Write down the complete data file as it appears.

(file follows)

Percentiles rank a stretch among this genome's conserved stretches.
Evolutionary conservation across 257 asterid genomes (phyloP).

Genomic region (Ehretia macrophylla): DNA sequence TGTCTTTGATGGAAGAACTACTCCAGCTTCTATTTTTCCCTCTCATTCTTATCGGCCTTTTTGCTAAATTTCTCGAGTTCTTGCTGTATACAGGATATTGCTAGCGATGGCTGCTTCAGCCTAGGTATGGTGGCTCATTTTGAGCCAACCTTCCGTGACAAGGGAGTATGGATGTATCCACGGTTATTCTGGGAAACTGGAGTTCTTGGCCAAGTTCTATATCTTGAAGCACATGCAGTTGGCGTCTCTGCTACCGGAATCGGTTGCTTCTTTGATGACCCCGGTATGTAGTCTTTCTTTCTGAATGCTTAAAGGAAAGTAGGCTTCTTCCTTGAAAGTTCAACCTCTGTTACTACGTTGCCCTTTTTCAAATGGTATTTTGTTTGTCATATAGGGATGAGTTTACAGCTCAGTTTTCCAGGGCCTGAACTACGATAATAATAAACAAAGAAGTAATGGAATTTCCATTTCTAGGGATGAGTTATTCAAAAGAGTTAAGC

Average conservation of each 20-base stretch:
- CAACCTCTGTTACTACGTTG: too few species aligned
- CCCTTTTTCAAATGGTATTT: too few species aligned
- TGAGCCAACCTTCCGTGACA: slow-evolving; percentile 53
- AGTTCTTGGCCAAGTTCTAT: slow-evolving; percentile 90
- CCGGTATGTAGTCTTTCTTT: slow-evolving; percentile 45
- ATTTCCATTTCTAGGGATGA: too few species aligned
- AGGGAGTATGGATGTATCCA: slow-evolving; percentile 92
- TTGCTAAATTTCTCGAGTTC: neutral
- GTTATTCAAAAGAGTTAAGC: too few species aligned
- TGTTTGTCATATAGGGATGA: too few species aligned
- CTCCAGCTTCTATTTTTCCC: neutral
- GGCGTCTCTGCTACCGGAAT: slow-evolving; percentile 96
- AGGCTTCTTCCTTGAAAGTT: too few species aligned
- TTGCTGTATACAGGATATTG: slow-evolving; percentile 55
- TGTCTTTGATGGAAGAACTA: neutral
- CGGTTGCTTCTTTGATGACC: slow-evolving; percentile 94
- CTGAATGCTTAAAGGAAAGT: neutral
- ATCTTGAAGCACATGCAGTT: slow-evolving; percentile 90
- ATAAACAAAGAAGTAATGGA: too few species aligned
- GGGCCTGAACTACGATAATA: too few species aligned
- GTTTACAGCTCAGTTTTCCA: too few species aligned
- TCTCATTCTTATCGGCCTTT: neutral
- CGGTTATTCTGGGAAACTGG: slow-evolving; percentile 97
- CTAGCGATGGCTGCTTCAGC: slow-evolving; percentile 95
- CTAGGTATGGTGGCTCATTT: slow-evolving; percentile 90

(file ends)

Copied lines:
Percentiles rank a stretch among this genome's conserved stretches.
Evolutionary conservation across 257 asterid genomes (phyloP).

Genomic region (Ehretia macrophylla): DNA sequence TGTCTTTGATGGAAGAACTACTCCAGCTTCTATTTTTCCCTCTCATTCTTATCGGCCTTTTTGCTAAATTTCTCGAGTTCTTGCTGTATACAGGATATTGCTAGCGATGGCTGCTTCAGCCTAGGTATGGTGGCTCATTTTGAGCCAACCTTCCGTGACAAGGGAGTATGGATGTATCCACGGTTATTCTGGGAAACTGGAGTTCTTGGCCAAGTTCTATATCTTGAAGCACATGCAGTTGGCGTCTCTGCTACCGGAATCGGTTGCTTCTTTGATGACCCCGGTATGTAGTCTTTCTTTCTGAATGCTTAAAGGAAAGTAGGCTTCTTCCTTGAAAGTTCAACCTCTGTTACTACGTTGCCCTTTTTCAAATGGTATTTTGTTTGTCATATAGGGATGAGTTTACAGCTCAGTTTTCCAGGGCCTGAACTACGATAATAATAAACAAAGAAGTAATGGAATTTCCATTTCTAGGGATGAGTTATTCAAAAGAGTTAAGC

Average conservation of each 20-base stretch:
- CAACCTCTGTTACTACGTTG: too few species aligned
- CCCTTTTTCAAATGGTATTT: too few species aligned
- TGAGCCAACCTTCCGTGACA: slow-evolving; percentile 53
- AGTTCTTGGCCAAGTTCTAT: slow-evolving; percentile 90
- CCGGTATGTAGTCTTTCTTT: slow-evolving; percentile 45
- ATTTCCATTTCTAGGGATGA: too few species aligned
- AGGGAGTATGGATGTATCCA: slow-evolving; percentile 92
- TTGCTAAATTTCTCGAGTTC: neutral
- GTTATTCAAAAGAGTTAAGC: too few species aligned
- TGTTTGTCATATAGGGATGA: too few species aligned
- CTCCAGCTTCTATTTTTCCC: neutral
- GGCGTCTCTGCTACCGGAAT: slow-evolving; percentile 96
- AGGCTTCTTCCTTGAAAGTT: too few species aligned
- TTGCTGTATACAGGATATTG: slow-evolving; percentile 55
- TGTCTTTGATGGAAGAACTA: neutral
- CGGTTGCTTCTTTGATGACC: slow-evolving; percentile 94
- CTGAATGCTTAAAGGAAAGT: neutral
- ATCTTGAAGCACATGCAGTT: slow-evolving; percentile 90
- ATAAACAAAGAAGTAATGGA: too few species aligned
- GGGCCTGAACTACGATAATA: too few species aligned
- GTTTACAGCTCAGTTTTCCA: too few species aligned
- TCTCATTCTTATCGGCCTTT: neutral
- CGGTTATTCTGGGAAACTGG: slow-evolving; percentile 97
- CTAGCGATGGCTGCTTCAGC: slow-evolving; percentile 95
- CTAGGTATGGTGGCTCATTT: slow-evolving; percentile 90